My post yesterday about Junos configuration inconsistencies generated some interesting responses.
I should note that I’m not hating on Juniper here, or saying that they’re the only vendor with problems; they just happen to be the one that’s in my face right now and hence at the front of my mind. Longer-term readers may recall that I wrote about a similar CLI annoyance from Cisco in the past too (see An Open Letter Regarding AS-Path Access-Lists), and the subtle differences between IOS versions drive me nuts too (e.g. “show mac address-table” vs “show mac-address-table”). And let’s not start me on trying to see the next hop for a specific destination using the “show route” command on the ASA platform.
My irritation isn’t Juniper specific, but Cisco are at least vaguely honest about the fact that they have approximately one million parallel IOS software trains whereas Juniper for years has used Cisco’s diabolical software policy as a crutch with which to beat them down.
So let’s take a quick look at a few of the responses:
Per Granath commented on my post:
“You will be happy to hear that the new Enhanced Layer 2 Software (ELS) is coming to unify the switching language on all products.”
And he’s right, I will! I see from the links he gave that this applies to QFX and EX, but I’m hoping this means it may extend to MX/SRX too (although I do quite like the “bridge domain” model).
Allen Baylis (@allenbaylis) on Twitter responded:
“Bad comparison! Some commands are product specific. IOS and JUNOS can’t be mentioned in the same sentence.”
First I should make the obligatory “It’s Junos not JUNOS” comment (just to keep Chris Jones happy). More seriously though, I understand that not all products have the same feature set, so I completely expect different products to have different subsets of the features enabled simply because that’s what they support. But in an ideal world, configuring ethernet switching could, and should, be the same across all products claiming to run Junos. Hence my response:
“@allenbaylis @craigmatsumoto Yes, some are product-specific. Shame they aren’t technology-specific :-/”
The Ug^W^WChris Jones
I knew that Chris Jones (@IPv6Freely) would love this post, being a dedicated Juniper supporter. I mean that respectfully; I’m not saying he’s a blind fanboy (well, maybe a little) but I knew that if anybody would stand up for Juniper, Chris would be a good bet – and I was not disappointed. I’ll edit slightly, but for clarity rather than biased editorial purposes:
“nobody ever said the configs were the same. The point is that it’s all based on the same code base.”
I believe that; I understand that all the Junos versions do genuinely come from the same code base, but clearly there are many branches out there. My response to Chris indicates the issue I see with this argument:
“@IPv6Freely Hmm. That’s a bit like saying RedHat and Ubuntu are one because they’re both linux-based. Try convincing the sysadmins… :-/”
“”One Junos” was never meant to mean the commands are exactly the same.”
“Its a concept. The syntax may be slightly different but the Junos config as a whole doesn’t change across platforms”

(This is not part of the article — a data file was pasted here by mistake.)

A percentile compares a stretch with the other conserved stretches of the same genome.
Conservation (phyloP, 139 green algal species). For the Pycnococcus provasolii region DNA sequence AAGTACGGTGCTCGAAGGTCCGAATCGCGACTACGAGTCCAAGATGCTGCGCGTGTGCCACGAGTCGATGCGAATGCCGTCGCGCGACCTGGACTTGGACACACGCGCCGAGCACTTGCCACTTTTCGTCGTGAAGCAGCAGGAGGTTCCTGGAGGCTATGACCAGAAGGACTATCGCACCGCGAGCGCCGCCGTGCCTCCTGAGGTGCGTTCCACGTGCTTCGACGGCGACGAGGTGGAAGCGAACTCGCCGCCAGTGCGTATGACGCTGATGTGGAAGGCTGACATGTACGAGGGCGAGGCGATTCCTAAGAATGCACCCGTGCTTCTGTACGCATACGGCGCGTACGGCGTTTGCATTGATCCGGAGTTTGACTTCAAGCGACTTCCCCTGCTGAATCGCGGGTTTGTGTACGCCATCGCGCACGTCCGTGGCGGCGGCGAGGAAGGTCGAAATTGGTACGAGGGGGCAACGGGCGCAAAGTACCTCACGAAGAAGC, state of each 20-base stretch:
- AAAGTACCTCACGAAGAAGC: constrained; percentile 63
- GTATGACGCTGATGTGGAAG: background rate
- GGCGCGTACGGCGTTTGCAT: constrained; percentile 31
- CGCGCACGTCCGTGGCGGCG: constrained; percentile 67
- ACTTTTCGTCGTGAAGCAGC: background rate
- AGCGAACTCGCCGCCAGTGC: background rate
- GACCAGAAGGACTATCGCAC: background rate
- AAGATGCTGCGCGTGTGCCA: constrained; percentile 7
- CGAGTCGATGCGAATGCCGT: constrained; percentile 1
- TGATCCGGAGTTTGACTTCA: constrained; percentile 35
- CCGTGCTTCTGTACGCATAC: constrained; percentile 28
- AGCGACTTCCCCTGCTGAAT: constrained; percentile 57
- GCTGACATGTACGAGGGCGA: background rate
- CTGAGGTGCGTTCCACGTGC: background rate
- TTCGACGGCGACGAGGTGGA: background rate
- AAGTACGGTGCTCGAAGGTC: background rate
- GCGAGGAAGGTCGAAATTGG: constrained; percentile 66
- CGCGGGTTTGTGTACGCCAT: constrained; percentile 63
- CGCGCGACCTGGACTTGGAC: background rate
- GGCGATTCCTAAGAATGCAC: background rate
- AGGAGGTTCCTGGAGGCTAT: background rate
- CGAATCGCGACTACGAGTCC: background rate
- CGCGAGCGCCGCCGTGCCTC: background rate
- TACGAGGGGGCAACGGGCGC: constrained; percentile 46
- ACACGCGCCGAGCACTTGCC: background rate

So I have to ask, at what point of divergence from a shared core do we determine that there’s a difference between end products? To me, the CLI and command structure are part of “Junos”. If different platforms do the same thing in different ways then, for that feature at least I believe that the platforms have diverged. If you talk to un*x admins, those in a multi-linux-OS environment often complain about jumping between the different flavors of OS because the commands, the file locations (and even names) can differ between those systems even though they’re all “linux”. It makes the administration slower and more difficult as a result.
Chris also pointed out that branch SRX is configured like EX – with VLANs instead of bridge domains. That’s even worse! That means that the high end SRX use a different syntax to the branch SRX even though they’re both Junos running on the SRX platform. This isn’t good!
Most interesting to me in the context of the difference – and I think this is a very good observation – Chris pointed out that:
“[…]family ethernet-switching is pretty limited and meant for enterprise. family bridge is MUCH more complex.”
“if they were going to do it in a consistent way, it would all be bridge domains – but then enterprise users would bitch.”
I haven’t dug deep enough to argue with this statement, but as an enterprise user I’m happy with bridge domains, but frustrated that if I use an EX switch connected to an SRX firewall in my enterprise I will have two different configurations. I can handle it; I’m positive other enterprise admins will deal as well. Is irb.xxx as clear as vlan.xxx? Perhaps not, but how long does it take to learn the new way? Of course, the comment I mentioned earlier that indicated that ELS may be made standard across the range suggests that family ethernet-switching may become the standard, which wouldn’t be my preference either, but I’d deal if it meant consistency.
Anyway, thanks Chris for your comments – they made me think hard about what I really wanted, and raised some good concerns that I’m sure Juniper are having to address.
To ensure that we’re clear, when I said in the previous post that the video I linked to was hilarious, I meant it – it was so incredibly biased that I couldn’t take it seriously. To have included ScreenOS (for example) to support the claim that Junos is fragmented is just ridiculous. Juniper don’t claim that ScreenOS is Junos, so it’s not even in the picture. But the point of the video stands – there’s something not quite a clean cut as “One” going on there. It may be a marketing issue, that the campaign (accidentally?) implies a level of consistency across products that was maybe true once, but is less so now.
Either way, the feedback has been fascinating and I hope to hear more of it!